Again. Extreme care is expensive and often futile. Even if subsidized, many doctors (informed customers) will not use it. You don't need a State bureaucracy to radically cut costs with little impact on aggregate longevity if customers have sufficient information. Combine subsidies (the ability to impose costs on strangers), defensive medicine, and an unreasonable fear of death and you get high cost medicine.
Evidence?
Your "Evidence?" reasonably indicates a request for support for the comment that preceeded "Evidence?", which is why I asked what you doubt. If you wanted evidence for something else, that was hardly a clear way to make that request.
Thanks for the feedback on my style of posting.
Have you got any evidence that supports your claim?
I made several claims in the comment that preceeded your "Evidence?" Which does Darat doubt? For which does Darat want evidence?
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Old 8th December 2011, 03:39 PM   #97
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Originally Posted by Malcolm Kirkpatrick View Post
1. Talk about indifference to facts! It's advocates for a State role in the medical service industry who repeatedly introduce the terms "ideology" and "ideologue" into this discussion. If you find the word "ideology" in the dictionary, you get something like "theory" or "system".
2. I agree that people who introduce the term to the discussion intend "so attached to a theory that one is indifferent to facts". I also agree that this is a common phenomenon. Cognative dissonance, confirmation bias, etc., happen. To all of us. Including socialists. I refrain from making that accusation since it provides no more factual content than "you're wrong". No facts. Pure ad hominem. And JREF moderators have repeatedly defended it.
You are talking bollux.

Show us the numbers.
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Old 8th December 2011, 04:02 PM   #98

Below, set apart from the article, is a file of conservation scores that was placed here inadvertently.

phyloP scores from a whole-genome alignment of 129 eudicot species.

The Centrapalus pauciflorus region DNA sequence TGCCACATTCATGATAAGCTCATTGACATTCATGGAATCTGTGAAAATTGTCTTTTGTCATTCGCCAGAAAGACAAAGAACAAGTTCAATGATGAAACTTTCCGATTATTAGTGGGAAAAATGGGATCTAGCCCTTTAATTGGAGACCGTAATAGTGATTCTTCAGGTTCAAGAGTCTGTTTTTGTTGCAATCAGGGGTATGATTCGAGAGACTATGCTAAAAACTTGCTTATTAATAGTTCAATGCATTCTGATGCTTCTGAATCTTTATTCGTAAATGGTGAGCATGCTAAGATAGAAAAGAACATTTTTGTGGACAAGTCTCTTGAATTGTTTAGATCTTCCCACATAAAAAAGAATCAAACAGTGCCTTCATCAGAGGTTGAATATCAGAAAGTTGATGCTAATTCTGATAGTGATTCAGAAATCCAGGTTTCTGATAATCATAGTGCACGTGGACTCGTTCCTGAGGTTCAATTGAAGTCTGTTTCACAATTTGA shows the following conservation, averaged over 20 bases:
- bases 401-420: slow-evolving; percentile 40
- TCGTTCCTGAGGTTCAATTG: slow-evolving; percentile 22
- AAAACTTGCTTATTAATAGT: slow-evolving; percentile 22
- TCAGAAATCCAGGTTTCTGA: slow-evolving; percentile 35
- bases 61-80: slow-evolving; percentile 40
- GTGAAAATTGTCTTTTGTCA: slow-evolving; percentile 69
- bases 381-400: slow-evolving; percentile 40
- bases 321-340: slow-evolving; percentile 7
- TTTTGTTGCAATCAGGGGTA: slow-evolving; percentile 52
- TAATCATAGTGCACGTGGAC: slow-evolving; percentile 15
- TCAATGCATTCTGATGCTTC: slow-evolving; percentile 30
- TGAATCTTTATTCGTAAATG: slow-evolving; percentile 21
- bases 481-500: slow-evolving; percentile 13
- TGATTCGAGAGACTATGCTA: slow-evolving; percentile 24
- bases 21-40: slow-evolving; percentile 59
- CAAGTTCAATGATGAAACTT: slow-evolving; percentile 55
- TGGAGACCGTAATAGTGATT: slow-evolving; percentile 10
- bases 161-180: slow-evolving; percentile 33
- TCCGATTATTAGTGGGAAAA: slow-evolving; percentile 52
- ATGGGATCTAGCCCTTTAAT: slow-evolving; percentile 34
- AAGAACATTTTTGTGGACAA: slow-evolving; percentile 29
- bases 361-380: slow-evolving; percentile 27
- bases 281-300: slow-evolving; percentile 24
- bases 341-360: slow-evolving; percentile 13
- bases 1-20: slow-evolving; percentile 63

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Originally Posted by Malcolm Kirkpatrick View Post
Factually empty comment noted.
But you still haven't answered my question.

Is the US health care really twice as good as Canada's? What value do you get from paying nearly twice as much for your health care, when compared to those of us in the Great White North?
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Old 8th December 2011, 05:15 PM   #99
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Originally Posted by rustypouch View Post
But you still haven't answered my question.
Is the US health care really twice as good as Canada's? What value do you get from paying nearly twice as much for your health care, when compared to those of us in the Great White North?
The statement "US healthcare is twice as good as Canadian health care" makes no more sense than "donuts are twice as good as carrots". So the denial of the statement makes no more sense than "donuts are not twice as good as carrots". All you can observe is something along the lines of "donuts cost twice as much as carrots" or "if offered the choice between a free donut and a free carrot, twice as many people will take the donut as will take the carrot". I don't pay twice as much for my medical care as the average Canadian pays for hers, since, as I have said repeatedly in these discussions, my total expenditure for medical services over the last twenty years has been under $500 (probably under $100) total.
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Old 8th December 2011, 06:18 PM   #100
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Originally Posted by Malcolm Kirkpatrick View Post
1. Talk about indifference to facts! It's advocates for a State role in the medical service industry who repeatedly introduce the terms "ideology" and "ideologue" into this discussion. If you find the word "ideology" in the dictionary, you get something like "theory" or "system".
My dictionaries must all be faulty because they don't say the things you claim they do. The closest may be Oxford: a system of ideas and ideals, especially one which forms the basis of economic or political theory and policy, but "system" and "theory" are pretty clearly not the imperative words.
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Old 8th December 2011, 06:37 PM   #101